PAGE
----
That being said, I also do not want anyone being accused of not crediting crew.  So my suggestions are always to type the crew credits when using social media.  However, not to automatically tag people.  Instead, I suggest that you send a quick message with a link to your post that you credited the crew in and say, I don’t want to assume that you wish to be tagged in the images I’m posting but I have credited you.  Please feel free to tag yourself in the image(s) at this link.  Simple as that.  Giving people credit is the industry standard.  Assuming they want you to tag them at all, and especially every time you share or post the pic throughout your career… well, you know what they say about assuming. ;)

Overall, being tagged in images that can actually hurt someone’s relationship with their agent, or harm a career or a reputation.  And this is unacceptable.  Especially once you realize how simple it is to be professional, courteous and still allow people to tag themselves if they wish to have their name attached.  I personally feel that as artists, we do not have the right to make the decisions of how we affect others reputations.  Until it’s happened to you, you won’t grasp how devastating it is.  And if it hasn’t happened to you yet… it’s likely that you are the one doing it to others without realizing it.  There are 100 little lessons to learn on the way up the career ladder and as I often say… “You don’t know what you don’t know until someone enlightens you about what you didn’t know.”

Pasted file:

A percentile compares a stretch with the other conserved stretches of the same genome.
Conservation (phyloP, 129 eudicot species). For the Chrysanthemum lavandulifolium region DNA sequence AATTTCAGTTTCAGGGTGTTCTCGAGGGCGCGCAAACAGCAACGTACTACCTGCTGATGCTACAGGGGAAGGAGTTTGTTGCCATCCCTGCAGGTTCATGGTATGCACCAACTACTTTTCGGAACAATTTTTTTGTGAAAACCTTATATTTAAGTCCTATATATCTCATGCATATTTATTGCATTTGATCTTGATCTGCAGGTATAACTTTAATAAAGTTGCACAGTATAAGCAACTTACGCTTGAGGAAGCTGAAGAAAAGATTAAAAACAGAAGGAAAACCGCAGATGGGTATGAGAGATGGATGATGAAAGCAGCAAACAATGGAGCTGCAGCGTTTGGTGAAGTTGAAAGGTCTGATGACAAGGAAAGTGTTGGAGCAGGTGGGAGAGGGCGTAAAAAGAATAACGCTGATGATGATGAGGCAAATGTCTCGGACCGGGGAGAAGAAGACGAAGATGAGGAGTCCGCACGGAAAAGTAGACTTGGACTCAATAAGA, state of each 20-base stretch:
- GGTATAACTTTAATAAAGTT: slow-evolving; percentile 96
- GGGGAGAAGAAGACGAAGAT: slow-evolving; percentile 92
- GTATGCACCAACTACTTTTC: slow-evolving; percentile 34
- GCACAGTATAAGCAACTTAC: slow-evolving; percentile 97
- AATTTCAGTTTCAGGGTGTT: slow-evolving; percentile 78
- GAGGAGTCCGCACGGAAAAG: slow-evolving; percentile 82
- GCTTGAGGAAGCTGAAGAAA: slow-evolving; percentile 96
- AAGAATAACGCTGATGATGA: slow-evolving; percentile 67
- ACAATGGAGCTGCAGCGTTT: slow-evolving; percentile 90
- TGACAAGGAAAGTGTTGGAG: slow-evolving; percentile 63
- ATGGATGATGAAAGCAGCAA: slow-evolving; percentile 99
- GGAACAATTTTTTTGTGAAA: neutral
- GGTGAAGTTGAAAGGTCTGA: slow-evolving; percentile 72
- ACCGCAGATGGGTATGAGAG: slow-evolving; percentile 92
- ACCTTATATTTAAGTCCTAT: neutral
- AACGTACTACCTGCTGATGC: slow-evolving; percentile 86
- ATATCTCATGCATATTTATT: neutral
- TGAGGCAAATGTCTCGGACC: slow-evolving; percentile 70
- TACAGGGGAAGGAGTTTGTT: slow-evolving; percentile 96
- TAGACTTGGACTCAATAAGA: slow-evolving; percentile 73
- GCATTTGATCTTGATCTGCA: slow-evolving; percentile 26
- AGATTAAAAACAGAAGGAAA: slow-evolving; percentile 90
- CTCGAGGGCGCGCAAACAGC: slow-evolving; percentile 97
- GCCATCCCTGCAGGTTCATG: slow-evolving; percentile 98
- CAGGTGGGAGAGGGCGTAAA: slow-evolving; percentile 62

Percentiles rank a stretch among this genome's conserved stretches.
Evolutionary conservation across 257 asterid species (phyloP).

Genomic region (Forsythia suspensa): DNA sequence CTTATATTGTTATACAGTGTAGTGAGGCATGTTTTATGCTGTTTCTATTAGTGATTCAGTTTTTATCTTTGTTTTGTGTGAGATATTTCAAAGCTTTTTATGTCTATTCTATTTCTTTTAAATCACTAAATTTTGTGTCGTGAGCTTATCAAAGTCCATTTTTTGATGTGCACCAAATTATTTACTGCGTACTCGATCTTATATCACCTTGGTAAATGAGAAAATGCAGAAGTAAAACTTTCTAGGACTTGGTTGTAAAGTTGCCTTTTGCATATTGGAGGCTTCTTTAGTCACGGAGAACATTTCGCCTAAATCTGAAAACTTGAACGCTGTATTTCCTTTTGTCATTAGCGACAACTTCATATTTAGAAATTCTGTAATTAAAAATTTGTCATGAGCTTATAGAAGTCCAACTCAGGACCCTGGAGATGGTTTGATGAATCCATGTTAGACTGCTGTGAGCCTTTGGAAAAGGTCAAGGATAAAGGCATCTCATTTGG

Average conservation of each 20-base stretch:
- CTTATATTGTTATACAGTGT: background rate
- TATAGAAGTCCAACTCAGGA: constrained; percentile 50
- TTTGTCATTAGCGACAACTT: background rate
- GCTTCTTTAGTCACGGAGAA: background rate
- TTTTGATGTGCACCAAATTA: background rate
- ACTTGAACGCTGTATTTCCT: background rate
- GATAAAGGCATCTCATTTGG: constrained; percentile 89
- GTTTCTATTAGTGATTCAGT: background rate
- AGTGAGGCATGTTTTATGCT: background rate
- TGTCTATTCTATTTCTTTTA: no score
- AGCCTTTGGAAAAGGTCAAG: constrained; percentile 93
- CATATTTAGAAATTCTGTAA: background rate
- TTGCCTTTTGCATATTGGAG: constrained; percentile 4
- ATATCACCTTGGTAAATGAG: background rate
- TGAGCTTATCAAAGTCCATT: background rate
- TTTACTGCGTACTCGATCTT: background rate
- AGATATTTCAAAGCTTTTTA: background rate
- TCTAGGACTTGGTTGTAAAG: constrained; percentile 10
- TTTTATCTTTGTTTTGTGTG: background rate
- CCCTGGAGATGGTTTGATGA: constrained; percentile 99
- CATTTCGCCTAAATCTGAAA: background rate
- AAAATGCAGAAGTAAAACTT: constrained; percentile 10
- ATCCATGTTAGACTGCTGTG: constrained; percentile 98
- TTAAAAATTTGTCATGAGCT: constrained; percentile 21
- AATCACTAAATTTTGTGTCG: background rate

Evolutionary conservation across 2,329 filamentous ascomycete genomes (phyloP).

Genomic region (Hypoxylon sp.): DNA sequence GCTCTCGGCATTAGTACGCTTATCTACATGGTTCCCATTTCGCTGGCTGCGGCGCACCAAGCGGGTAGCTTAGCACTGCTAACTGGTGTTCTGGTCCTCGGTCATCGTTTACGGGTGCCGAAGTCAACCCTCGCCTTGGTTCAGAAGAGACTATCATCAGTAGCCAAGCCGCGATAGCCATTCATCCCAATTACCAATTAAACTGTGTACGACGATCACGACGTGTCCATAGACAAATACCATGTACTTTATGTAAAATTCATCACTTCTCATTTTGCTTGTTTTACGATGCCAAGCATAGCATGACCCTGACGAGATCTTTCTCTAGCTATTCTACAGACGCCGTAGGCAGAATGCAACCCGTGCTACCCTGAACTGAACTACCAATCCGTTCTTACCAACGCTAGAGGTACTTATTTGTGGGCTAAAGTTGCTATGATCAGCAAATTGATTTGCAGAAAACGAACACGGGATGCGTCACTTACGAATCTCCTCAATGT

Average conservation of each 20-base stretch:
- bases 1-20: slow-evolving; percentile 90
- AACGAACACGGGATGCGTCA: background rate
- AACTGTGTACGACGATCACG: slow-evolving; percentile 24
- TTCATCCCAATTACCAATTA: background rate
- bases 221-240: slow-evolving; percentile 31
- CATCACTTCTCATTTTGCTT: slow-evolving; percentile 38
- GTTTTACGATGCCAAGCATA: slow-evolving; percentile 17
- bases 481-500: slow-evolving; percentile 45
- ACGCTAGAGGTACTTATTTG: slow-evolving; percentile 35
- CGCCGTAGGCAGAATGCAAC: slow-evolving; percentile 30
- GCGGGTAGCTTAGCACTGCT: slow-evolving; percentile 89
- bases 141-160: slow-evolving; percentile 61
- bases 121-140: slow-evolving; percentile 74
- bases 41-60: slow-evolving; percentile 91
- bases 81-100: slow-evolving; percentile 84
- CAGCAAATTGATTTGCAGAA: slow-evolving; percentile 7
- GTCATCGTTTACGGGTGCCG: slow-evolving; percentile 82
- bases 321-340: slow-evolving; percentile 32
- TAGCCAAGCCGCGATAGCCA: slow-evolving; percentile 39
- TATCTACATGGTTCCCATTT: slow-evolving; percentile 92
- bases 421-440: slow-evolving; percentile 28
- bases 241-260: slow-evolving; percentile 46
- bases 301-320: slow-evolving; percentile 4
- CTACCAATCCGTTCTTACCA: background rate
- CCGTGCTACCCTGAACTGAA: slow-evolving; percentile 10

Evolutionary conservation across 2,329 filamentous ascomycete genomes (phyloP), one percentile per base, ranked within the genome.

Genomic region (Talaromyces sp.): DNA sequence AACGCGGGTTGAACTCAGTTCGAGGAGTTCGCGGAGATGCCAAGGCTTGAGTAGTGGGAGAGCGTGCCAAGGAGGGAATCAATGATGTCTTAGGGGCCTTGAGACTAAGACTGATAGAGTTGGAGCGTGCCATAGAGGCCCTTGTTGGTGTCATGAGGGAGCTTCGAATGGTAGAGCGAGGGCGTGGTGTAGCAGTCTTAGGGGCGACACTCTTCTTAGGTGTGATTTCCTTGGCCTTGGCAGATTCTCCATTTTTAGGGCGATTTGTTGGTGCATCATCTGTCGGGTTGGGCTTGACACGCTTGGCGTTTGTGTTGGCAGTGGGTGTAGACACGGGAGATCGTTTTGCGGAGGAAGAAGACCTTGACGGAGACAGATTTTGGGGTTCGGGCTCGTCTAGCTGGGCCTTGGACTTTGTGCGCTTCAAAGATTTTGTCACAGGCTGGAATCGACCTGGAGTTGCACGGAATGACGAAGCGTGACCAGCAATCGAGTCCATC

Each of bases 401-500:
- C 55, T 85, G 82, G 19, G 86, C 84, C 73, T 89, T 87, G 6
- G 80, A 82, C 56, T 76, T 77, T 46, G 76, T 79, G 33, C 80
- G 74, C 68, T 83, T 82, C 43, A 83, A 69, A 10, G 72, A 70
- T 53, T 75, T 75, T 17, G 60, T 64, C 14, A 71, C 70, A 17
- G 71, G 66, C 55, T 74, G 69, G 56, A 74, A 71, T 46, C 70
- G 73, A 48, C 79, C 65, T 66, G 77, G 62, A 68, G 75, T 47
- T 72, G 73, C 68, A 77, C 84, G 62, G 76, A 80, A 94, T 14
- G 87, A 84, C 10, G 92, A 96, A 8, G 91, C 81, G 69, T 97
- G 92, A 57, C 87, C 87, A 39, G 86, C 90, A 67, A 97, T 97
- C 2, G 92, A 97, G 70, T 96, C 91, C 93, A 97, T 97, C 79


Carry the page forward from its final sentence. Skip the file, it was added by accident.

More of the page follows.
Love and Wisdom,

Donna xoxo

Posted in Beauty Prodigy and tagged , , , , , .

One Comment

  1. I just adore your brain and manners.
    I have felt this for a while and wondered, feeling uncomfortable with being told to tag when I no longer wanted association. Tagging is a low end but very public publication- and from my pervious career, it’s a professional no no not to ask permission, or to alter someone’s brand.

    Sadly people can’t see the difference between tagging and crediting – they feel it’s a non credit if not tagged. Sigh…..

    But your advice is the diamond in the haystack- rare, hard to find, and when you find it it shines brightly and you see the haystack for what it is! X

Leave a Reply

Your email address will not be published. Required fields are marked *

You may use these HTML tags and attributes: <a href="" title=""> <abbr title=""> <acronym title=""> <b> <blockquote cite=""> <cite> <code> <del datetime=""> <em> <i> <q cite=""> <strike> <strong>